'Gupta scandal, state capture are symptoms of the state of public institutions'

The council has set up a panel for citizens to unburden themselves of their experience of corruption.

FILE: Atul Gupta. Picture: Atul Gupta Kumar/Facebook.

JOHANNESBURG - The South African Council of Churches says the recent revelations around the Gupta family and allegations of state capture is a climatic symptom of what is occurring at all public institutions.

The council of churches today launched its plans for the "South Africa we pray for" campaign announced last year which aims to, among other goals, anchor the country's democracy.

The council has set up a panel led by the churches and including retired members from the Independent Electoral Commission and Constitutional Court for the ordinary South African to unburden themselves of their experience of corruption.

Bishop Malusi Mpumlwana says it's a safe space for South Africans to share what they need, even anonymously.

"Play an act towards anchoring democracy where corruption, maladministration and public trust is interrogated to promote a functional and transparent democracy. That's what we are about."


While there are still conflicting reports about the whereabouts of Gupta brothers Atul and Ajay, their company Oakbay Investments will begin doing damage control to restore relationships with banks that have withdrawn their services.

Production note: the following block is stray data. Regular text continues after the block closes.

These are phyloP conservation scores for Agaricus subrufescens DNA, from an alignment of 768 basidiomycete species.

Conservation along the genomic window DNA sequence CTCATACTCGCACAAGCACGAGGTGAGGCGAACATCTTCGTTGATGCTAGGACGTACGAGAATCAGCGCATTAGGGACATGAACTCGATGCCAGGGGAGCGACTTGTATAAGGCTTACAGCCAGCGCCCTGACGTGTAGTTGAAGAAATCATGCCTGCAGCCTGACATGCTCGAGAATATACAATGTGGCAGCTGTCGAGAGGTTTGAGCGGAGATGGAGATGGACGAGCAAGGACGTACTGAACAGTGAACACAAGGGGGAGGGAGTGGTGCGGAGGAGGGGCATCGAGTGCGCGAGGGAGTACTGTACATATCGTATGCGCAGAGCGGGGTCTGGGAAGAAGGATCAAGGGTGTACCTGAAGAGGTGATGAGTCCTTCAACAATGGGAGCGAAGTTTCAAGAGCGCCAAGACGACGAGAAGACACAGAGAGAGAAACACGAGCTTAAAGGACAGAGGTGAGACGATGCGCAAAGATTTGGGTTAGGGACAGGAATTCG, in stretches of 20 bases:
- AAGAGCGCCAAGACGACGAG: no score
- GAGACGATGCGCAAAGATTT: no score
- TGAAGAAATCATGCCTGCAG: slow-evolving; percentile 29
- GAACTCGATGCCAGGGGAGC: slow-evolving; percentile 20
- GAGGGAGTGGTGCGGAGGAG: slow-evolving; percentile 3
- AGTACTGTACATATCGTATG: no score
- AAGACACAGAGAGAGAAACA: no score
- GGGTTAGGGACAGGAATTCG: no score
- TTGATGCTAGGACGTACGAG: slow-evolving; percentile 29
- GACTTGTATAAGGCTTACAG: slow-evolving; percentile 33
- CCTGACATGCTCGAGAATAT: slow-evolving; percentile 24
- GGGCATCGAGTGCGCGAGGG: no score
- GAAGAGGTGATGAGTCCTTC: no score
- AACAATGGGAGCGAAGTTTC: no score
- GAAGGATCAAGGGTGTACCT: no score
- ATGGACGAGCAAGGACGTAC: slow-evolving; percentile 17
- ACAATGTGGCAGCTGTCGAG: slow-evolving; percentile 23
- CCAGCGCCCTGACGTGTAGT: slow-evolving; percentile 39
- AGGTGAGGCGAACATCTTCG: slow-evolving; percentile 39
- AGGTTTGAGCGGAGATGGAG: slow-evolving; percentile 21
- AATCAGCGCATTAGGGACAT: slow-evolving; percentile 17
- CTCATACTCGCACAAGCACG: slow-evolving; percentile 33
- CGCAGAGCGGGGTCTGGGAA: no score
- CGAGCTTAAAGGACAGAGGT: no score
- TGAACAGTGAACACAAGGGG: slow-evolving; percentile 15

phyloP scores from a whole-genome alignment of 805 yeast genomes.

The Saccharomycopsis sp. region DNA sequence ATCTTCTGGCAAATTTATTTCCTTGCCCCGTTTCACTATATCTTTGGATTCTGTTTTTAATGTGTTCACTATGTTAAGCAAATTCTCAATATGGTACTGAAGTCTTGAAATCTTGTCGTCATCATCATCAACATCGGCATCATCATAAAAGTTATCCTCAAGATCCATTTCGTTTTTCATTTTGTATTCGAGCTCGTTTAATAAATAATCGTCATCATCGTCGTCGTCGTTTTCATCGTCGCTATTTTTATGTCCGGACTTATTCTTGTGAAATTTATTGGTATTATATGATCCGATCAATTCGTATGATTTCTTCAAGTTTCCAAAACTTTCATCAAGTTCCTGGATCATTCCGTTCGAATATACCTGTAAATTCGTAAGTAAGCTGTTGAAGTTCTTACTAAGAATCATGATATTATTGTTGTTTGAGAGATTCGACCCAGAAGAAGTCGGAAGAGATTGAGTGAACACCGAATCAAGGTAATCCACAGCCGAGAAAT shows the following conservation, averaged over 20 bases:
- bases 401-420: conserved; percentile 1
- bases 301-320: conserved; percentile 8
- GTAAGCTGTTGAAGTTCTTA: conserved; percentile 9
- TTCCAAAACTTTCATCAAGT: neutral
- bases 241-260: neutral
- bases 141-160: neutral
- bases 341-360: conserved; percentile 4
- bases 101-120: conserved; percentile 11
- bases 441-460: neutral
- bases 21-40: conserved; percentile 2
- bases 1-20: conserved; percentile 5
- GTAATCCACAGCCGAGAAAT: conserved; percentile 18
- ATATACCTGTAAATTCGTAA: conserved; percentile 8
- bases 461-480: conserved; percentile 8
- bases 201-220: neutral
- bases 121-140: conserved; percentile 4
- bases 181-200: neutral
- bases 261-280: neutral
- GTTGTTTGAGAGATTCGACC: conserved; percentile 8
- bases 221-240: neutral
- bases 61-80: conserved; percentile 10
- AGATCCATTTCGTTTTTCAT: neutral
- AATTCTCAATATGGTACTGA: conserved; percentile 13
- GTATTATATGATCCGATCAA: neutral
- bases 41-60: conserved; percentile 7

Three banks have given the company until the end of May to make alternative plans before all ties are cut and their accounts are closed.

Oakbay has been at the receiving end of drastic action by key financial role-players including KPMG and FNB following numerous allegations of state capture made against the Gupta family.

CEO Nazeem Howa denied allegations that the two brothers, who resigned from the company last week, have fled the country after unfavourable talks with shareholders.

Talks are expected to take place this week between Oakbay Investments and four banks, to undo the damage of continued allegations of state interference leveled against the Guptas.

Investment risk analyst Daryl Ducasse says whether or not the Gupta brothers have left South Africa, it's unlikely they'll put the future of the company at risk.

"Large portions of shares that are put on the market for sale will probably do the share price no good. I don't see them doing that."

The family has been accused of wielding undue political power through its relationship with President Jacob Zuma.

Additional reporting by Dineo Bendile.